Why doesn't `Decimal`

data type have `Epsilon`

field?

From the manual, the range of `decimal`

values is ±1.0 × 10e−28 to ±7.9 × 10e28.

The description of `Double.Epsilon`

:

Represents the smallest positive

`Double`

value greater than zero

So it seems, `Decimal`

has such a (non-trivial) value too. But why isn't it easily accessible?

I do understand that +1.0 × 10e−28 is exactly the smallest positive Decimal value greater than zero:

```
decimal Decimal_Epsilon = new decimal(1, 0, 0, false, 28); //1e-28m;
```

By the way, there are a couple of questions that give information about Decimal data type's internal representation:

Here's an example where `Epsilon`

would be useful.

Lets say I have a weighted sum of values from some sampling set and sum of weights (or count) of samples taken. Now I want to compute the weighted mean value. But I know that the sum of weights (or count) may be still zero. To prevent division by zero I could do `if... else...`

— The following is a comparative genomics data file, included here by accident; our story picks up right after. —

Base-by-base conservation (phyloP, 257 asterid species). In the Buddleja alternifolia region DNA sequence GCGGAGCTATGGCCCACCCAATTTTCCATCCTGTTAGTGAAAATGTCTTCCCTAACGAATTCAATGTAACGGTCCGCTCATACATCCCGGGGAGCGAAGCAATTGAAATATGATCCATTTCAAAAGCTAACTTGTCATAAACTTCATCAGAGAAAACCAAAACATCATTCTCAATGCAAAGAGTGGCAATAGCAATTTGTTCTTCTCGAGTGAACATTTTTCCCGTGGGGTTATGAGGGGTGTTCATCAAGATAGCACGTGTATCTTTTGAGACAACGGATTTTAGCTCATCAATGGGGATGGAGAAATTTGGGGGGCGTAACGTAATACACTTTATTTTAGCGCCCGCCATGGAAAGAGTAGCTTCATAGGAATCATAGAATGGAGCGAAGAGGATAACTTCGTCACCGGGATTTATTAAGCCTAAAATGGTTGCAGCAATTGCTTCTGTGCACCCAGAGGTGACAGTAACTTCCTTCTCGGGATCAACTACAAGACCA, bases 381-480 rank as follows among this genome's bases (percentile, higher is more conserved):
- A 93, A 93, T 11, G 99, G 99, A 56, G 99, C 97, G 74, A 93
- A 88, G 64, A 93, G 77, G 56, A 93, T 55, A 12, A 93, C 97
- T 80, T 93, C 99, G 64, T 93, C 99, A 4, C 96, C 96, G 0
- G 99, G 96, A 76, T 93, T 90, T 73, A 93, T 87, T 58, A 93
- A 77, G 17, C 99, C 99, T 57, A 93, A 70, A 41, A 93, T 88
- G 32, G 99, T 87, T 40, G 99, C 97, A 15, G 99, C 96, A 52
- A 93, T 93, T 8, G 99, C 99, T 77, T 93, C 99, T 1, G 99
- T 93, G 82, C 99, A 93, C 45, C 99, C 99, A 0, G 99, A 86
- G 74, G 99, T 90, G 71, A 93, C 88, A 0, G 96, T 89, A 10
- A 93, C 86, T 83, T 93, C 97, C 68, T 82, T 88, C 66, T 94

and check for the zero. Or I could write like this:

```
T weighted_mean = weighted_sum / (weighted_count + T.Epsilon)
```

This code is shorter in my eye. Or, alternatively I can skip the `+ T.Epsilon`

and instead initialize with:

```
T weighted_count = T.Epsilon;
```

I can do this when I know that the values of real weights are never close to `Epsilon`

.

And for some data types and use cases this is maybe even faster since it does not involve branches. As I understand, the processors are not able to take both branches for computation, even when the branches are short. And I may know that the zeros occur randomly at 50% rate :=) For `Decima`

l, the speed aspect is likely not important or even positively useful in the first case though.

My code may be generic (for example, generated) and I do not want to write separate code for decimals. Therefore one would like to see that `Decimal`

have similar interface as other real-valued types.